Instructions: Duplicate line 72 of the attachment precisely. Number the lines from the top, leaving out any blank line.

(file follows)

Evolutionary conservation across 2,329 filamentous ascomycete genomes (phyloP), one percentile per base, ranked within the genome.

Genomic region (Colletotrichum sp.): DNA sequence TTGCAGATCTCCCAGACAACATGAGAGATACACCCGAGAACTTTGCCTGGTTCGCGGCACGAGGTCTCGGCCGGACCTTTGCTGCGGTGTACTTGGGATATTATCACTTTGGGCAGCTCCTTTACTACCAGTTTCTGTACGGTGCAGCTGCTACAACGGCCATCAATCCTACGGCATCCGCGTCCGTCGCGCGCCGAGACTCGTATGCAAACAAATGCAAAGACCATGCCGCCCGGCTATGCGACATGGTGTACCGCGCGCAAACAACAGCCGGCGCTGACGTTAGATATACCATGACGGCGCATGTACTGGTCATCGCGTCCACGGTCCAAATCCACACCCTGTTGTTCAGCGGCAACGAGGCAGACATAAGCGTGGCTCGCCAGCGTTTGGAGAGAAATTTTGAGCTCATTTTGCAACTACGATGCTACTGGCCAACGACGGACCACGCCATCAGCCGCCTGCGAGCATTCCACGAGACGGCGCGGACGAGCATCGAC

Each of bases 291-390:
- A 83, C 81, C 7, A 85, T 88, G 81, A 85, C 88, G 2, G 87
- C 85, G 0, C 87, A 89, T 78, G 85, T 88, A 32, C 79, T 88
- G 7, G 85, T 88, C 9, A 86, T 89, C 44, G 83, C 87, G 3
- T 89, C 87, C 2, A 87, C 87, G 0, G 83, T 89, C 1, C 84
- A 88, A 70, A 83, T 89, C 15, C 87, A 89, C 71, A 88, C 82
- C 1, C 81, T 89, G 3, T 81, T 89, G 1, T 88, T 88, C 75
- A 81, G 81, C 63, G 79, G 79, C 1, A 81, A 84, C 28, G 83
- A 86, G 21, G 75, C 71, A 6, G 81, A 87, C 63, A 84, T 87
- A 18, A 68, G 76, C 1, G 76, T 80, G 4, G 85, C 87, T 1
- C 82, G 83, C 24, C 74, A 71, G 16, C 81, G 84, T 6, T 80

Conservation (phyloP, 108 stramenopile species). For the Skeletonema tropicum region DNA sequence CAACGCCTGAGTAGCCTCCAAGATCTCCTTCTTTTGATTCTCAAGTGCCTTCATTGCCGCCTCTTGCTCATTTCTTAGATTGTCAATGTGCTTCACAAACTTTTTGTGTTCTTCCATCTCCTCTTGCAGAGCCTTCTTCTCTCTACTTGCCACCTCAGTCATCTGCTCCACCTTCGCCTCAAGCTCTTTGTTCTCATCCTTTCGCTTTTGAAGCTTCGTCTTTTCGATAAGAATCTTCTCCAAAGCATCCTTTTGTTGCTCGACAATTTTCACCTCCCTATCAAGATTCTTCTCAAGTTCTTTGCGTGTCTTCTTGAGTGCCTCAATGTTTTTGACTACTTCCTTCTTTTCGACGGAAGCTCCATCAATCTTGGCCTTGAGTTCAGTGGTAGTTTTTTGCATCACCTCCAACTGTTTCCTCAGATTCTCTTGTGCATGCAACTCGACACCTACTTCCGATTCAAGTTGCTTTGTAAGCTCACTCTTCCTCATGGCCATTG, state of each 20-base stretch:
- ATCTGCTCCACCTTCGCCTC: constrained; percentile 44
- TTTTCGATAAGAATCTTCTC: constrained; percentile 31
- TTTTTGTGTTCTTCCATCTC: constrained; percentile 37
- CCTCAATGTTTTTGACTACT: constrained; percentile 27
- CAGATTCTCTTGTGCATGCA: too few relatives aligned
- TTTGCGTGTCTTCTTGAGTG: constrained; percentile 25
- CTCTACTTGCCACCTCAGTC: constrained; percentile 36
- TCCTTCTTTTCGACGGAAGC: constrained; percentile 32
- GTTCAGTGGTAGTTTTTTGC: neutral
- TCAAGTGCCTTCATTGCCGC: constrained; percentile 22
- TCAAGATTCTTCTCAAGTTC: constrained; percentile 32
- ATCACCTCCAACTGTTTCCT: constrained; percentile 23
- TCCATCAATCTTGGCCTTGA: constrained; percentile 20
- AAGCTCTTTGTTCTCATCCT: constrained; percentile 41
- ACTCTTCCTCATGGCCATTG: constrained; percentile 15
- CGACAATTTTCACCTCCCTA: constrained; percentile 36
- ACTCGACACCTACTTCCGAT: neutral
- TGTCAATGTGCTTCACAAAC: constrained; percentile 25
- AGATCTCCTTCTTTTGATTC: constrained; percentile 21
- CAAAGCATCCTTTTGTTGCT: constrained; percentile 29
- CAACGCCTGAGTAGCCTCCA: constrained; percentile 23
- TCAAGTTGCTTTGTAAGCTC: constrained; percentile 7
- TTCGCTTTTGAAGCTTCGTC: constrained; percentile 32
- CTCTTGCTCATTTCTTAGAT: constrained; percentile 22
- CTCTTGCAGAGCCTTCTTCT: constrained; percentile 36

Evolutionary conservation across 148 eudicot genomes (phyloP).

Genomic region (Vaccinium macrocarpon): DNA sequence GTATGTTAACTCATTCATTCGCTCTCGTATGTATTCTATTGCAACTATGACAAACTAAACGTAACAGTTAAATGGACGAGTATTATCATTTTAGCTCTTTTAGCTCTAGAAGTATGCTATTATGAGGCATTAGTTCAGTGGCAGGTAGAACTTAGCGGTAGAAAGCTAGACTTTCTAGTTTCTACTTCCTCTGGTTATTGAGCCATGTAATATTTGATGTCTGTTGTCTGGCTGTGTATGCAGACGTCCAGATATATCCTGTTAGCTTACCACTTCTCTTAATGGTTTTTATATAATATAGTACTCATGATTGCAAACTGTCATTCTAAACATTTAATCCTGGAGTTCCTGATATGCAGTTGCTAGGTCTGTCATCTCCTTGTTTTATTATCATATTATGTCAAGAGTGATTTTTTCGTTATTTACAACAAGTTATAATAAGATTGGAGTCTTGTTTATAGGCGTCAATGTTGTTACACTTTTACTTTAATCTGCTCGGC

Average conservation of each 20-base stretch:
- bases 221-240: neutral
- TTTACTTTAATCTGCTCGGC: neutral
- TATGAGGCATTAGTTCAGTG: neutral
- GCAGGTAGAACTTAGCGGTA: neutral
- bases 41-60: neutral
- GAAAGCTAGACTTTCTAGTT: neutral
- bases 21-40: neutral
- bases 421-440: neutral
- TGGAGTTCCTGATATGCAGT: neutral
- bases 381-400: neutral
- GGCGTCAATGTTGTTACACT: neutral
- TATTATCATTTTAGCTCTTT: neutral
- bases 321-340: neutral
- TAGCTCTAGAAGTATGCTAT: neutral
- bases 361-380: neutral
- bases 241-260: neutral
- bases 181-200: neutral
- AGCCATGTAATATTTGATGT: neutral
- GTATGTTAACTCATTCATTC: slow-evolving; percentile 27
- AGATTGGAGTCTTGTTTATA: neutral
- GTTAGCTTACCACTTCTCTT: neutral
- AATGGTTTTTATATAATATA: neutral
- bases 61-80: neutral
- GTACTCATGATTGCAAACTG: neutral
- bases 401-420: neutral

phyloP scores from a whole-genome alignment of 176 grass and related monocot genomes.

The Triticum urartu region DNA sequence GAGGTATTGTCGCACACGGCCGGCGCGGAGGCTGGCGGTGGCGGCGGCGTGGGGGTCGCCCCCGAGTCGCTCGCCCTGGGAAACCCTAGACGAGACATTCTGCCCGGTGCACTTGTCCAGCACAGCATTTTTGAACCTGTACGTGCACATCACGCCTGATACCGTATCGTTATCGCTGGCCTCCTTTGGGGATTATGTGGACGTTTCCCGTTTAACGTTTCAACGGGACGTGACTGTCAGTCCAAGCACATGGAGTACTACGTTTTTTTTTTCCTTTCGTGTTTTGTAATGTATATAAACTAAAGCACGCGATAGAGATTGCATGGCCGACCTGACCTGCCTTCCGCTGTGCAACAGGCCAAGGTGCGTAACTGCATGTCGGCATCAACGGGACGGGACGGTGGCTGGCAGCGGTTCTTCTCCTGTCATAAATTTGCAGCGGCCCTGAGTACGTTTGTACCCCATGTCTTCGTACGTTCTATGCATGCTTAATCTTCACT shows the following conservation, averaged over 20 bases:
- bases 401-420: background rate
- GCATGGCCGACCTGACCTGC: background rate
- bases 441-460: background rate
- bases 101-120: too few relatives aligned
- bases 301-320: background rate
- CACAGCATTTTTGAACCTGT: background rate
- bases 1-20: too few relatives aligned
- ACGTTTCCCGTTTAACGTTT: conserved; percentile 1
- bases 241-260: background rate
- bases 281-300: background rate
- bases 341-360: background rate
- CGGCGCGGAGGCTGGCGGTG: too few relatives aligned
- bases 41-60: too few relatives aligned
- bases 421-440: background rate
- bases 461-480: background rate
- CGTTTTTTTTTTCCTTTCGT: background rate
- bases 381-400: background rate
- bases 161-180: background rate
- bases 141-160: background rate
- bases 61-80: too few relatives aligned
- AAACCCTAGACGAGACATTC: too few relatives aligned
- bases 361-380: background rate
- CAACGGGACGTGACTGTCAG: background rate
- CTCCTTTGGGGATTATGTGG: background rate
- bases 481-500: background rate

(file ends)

- bases 441-460: background rate